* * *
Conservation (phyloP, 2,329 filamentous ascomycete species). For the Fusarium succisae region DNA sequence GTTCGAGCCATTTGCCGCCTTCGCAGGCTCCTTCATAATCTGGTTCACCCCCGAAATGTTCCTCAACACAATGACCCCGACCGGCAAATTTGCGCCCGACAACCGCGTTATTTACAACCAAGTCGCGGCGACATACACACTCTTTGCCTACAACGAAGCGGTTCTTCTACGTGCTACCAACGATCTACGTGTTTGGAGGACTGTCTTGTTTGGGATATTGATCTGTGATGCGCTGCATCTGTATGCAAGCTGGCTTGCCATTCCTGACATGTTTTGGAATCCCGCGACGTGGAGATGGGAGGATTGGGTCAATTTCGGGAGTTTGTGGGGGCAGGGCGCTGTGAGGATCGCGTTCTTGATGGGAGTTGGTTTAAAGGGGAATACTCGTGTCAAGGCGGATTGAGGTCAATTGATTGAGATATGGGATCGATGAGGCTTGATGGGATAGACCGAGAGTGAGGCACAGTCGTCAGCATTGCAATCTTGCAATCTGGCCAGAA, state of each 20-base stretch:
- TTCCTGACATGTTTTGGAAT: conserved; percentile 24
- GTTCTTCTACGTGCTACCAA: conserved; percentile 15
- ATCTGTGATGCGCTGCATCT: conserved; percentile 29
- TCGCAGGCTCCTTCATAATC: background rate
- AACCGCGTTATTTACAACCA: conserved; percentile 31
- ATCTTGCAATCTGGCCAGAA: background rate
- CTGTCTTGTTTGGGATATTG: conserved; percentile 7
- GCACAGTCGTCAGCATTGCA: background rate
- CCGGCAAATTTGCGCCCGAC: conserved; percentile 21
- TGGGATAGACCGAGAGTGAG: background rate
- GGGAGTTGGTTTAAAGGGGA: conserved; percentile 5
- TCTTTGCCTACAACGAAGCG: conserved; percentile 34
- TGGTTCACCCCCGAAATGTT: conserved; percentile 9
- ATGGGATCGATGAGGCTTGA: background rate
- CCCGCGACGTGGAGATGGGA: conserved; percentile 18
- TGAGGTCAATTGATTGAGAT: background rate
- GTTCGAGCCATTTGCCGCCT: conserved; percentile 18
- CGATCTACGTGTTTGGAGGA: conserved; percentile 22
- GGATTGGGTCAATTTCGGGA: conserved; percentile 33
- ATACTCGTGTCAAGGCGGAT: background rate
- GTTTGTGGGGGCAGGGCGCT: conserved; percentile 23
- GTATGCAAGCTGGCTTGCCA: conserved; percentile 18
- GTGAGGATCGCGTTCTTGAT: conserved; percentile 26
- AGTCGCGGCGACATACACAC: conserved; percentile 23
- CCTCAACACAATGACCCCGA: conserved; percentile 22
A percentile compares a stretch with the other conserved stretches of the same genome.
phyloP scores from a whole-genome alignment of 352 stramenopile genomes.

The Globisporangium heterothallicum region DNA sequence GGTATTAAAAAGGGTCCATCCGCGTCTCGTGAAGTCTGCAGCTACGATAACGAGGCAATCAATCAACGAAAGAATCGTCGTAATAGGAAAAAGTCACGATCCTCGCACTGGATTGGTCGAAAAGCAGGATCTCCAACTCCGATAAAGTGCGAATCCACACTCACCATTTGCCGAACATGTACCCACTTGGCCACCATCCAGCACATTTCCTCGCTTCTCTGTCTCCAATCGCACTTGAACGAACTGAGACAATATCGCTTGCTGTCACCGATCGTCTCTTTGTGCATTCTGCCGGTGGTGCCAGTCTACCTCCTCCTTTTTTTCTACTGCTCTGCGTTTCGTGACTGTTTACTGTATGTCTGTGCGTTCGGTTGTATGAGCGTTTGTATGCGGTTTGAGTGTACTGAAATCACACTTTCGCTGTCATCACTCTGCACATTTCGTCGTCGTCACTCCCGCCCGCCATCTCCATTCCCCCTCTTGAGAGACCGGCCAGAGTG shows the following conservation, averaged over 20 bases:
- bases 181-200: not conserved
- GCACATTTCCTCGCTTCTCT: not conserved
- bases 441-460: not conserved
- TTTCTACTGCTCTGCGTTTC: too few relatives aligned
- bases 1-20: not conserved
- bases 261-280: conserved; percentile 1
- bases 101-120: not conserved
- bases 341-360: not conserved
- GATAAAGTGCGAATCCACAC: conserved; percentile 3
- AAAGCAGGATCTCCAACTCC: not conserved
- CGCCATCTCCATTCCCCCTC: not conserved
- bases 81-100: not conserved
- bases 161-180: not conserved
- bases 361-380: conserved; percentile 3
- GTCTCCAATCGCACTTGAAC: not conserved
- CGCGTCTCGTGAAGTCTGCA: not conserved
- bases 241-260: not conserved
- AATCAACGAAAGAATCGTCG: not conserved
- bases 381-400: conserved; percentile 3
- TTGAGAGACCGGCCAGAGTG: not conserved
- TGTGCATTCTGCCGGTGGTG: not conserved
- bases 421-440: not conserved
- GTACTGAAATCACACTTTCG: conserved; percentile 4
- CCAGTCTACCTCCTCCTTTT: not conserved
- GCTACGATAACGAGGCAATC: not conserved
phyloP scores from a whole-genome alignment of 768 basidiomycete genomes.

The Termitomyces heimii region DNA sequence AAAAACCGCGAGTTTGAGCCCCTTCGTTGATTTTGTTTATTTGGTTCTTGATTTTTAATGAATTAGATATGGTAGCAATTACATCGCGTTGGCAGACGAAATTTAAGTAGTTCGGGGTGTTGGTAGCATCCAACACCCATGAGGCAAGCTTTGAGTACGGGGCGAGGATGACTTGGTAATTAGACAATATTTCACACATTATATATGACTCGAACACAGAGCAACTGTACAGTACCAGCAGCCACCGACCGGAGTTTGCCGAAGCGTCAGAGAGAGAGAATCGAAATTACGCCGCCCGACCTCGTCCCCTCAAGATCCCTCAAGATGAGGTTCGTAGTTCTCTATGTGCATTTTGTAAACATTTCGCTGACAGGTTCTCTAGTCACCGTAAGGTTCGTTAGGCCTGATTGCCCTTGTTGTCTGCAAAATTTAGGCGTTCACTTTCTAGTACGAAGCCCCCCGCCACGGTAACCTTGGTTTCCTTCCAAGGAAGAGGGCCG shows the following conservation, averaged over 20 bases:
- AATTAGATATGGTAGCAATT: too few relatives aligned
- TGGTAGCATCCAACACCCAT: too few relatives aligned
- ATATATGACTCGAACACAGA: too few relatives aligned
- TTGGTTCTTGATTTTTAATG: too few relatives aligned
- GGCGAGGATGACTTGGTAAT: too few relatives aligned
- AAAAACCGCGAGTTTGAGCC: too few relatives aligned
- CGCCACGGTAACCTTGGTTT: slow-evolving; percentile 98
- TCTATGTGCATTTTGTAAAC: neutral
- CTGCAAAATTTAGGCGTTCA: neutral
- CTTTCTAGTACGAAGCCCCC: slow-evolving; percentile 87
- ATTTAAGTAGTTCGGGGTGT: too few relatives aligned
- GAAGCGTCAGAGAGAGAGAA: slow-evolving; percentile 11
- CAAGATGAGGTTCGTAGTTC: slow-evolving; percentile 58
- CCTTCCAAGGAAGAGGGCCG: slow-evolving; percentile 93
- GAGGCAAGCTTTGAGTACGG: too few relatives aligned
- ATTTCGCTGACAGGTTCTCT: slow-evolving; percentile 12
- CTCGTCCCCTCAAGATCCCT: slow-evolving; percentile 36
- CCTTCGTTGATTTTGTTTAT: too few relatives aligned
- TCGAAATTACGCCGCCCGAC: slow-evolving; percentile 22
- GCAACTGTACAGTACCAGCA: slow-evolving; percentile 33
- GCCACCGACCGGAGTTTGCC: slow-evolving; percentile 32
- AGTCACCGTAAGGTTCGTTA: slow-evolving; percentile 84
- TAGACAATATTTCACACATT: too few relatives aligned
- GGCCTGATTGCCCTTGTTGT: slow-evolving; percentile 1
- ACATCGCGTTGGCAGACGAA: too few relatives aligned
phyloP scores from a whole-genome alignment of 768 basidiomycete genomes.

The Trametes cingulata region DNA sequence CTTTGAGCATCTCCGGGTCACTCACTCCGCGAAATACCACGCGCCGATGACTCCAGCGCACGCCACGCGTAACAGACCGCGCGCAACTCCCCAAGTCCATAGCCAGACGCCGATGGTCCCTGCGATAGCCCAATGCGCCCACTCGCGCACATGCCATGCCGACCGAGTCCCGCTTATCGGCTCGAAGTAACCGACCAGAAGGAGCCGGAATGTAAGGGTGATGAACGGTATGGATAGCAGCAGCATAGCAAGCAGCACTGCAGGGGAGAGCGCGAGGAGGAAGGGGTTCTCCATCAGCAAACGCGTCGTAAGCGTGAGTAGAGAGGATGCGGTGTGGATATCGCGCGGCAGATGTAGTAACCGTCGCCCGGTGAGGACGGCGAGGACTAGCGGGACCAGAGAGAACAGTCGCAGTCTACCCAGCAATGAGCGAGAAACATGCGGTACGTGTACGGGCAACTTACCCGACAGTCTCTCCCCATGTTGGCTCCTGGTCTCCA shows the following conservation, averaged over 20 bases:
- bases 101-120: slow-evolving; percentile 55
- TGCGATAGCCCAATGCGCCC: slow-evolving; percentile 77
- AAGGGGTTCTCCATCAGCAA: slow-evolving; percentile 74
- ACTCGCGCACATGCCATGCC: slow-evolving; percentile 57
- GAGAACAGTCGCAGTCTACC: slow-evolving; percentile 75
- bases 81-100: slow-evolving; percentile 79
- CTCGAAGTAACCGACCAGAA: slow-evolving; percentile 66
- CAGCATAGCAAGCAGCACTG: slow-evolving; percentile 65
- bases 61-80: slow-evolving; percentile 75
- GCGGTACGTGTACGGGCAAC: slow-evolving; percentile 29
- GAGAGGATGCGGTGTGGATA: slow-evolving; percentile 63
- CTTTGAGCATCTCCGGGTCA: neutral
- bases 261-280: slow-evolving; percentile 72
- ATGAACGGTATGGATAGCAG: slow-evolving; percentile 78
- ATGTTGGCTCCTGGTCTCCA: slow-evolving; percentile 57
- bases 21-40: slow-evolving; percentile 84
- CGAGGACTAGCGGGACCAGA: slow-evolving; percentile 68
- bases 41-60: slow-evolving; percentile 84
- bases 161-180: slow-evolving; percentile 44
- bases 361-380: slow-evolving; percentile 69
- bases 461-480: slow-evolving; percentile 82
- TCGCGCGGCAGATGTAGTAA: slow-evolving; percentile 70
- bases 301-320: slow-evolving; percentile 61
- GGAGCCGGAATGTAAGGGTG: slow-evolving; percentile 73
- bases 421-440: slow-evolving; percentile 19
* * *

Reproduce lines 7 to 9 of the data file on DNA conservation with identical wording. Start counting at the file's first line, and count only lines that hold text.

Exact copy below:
- ATCTTGCAATCTGGCCAGAA: background rate
- CTGTCTTGTTTGGGATATTG: conserved; percentile 7
- GCACAGTCGTCAGCATTGCA: background rate